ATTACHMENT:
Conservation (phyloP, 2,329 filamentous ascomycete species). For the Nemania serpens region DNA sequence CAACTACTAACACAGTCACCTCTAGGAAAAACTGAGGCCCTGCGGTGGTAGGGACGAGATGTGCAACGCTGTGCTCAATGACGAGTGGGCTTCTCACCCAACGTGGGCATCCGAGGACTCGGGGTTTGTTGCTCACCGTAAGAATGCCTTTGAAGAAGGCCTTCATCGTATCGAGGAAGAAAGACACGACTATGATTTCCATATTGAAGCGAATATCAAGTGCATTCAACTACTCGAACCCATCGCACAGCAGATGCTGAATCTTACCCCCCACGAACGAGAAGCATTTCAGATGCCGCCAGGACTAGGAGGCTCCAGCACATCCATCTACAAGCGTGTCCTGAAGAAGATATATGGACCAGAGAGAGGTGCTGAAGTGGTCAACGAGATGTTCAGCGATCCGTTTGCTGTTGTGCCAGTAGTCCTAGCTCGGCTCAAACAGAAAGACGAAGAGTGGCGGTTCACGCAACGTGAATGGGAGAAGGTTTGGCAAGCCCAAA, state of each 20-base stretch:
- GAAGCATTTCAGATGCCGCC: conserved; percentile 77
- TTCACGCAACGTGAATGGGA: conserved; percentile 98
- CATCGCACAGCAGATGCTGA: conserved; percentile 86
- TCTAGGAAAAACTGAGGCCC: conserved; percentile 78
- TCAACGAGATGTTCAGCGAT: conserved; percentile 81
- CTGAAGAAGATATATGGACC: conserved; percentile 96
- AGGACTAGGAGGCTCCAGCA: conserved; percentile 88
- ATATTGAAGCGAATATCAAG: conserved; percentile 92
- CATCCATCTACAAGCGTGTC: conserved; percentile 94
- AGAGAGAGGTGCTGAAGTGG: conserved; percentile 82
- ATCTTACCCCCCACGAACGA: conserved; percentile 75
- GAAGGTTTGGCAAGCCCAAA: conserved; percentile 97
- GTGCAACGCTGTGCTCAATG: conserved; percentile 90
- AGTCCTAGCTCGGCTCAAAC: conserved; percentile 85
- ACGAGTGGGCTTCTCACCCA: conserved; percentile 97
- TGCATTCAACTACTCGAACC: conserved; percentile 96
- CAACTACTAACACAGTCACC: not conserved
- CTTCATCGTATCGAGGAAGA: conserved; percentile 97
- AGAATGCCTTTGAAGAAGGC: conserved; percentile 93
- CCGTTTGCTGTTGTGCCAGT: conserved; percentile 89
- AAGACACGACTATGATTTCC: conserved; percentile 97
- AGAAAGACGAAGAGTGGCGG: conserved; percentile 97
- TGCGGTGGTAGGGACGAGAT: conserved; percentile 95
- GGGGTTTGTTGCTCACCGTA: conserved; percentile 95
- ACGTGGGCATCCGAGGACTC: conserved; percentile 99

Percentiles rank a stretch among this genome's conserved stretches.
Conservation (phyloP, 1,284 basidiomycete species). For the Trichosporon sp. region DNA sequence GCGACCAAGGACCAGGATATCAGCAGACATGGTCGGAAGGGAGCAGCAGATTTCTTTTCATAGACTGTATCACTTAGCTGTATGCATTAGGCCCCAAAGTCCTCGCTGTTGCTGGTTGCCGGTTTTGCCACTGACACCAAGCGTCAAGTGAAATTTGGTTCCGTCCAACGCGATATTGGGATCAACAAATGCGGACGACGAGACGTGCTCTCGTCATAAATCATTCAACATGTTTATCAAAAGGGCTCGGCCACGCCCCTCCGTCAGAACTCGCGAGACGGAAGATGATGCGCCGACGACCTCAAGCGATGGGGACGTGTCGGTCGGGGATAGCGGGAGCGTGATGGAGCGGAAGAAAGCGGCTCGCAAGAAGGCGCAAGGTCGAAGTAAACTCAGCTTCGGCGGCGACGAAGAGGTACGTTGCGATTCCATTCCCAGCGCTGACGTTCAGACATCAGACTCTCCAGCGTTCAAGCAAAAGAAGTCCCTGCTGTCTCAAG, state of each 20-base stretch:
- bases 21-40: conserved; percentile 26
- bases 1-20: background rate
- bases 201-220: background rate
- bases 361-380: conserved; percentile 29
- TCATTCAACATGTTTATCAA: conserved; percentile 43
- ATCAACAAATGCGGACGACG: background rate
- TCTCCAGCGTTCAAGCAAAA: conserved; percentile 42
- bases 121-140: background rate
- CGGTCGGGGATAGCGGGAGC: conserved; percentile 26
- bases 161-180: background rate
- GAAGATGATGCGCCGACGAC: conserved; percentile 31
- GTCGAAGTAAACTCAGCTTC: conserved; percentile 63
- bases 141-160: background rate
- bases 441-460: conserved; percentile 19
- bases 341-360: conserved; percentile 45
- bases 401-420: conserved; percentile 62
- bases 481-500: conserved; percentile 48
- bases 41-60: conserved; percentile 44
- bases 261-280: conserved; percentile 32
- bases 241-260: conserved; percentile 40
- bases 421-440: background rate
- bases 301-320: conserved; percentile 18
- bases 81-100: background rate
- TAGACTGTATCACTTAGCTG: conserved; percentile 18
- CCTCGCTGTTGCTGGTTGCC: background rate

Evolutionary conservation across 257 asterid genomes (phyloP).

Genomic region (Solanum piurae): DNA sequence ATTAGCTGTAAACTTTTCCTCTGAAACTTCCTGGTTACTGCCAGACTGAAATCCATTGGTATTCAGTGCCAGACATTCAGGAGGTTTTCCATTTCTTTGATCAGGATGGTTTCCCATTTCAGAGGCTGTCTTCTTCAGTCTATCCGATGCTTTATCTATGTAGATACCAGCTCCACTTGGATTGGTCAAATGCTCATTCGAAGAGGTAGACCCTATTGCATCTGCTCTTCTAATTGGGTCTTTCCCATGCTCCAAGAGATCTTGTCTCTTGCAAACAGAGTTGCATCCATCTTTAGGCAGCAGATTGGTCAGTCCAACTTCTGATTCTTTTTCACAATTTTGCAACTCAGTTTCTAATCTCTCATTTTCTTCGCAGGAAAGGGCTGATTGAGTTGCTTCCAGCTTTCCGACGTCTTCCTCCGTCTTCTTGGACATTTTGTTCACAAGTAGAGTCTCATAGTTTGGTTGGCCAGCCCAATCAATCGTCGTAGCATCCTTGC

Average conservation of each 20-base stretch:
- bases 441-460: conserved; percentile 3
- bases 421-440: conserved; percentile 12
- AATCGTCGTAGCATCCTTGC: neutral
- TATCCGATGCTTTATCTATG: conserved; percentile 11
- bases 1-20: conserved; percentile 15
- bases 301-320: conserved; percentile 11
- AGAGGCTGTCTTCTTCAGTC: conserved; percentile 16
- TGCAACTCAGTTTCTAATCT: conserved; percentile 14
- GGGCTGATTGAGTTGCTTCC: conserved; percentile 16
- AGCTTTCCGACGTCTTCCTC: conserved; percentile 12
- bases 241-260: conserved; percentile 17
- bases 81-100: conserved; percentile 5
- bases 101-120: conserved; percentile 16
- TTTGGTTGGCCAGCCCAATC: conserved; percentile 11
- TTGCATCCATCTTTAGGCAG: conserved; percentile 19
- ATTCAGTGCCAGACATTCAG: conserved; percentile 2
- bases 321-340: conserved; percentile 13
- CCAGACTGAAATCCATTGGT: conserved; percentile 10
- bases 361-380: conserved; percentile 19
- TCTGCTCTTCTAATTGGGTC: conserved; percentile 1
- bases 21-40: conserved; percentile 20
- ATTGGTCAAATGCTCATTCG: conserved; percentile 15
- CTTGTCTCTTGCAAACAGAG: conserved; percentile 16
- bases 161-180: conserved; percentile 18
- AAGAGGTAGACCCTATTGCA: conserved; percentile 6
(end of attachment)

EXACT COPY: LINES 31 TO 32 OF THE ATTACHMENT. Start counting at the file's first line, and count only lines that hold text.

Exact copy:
- bases 201-220: background rate
- bases 361-380: conserved; percentile 29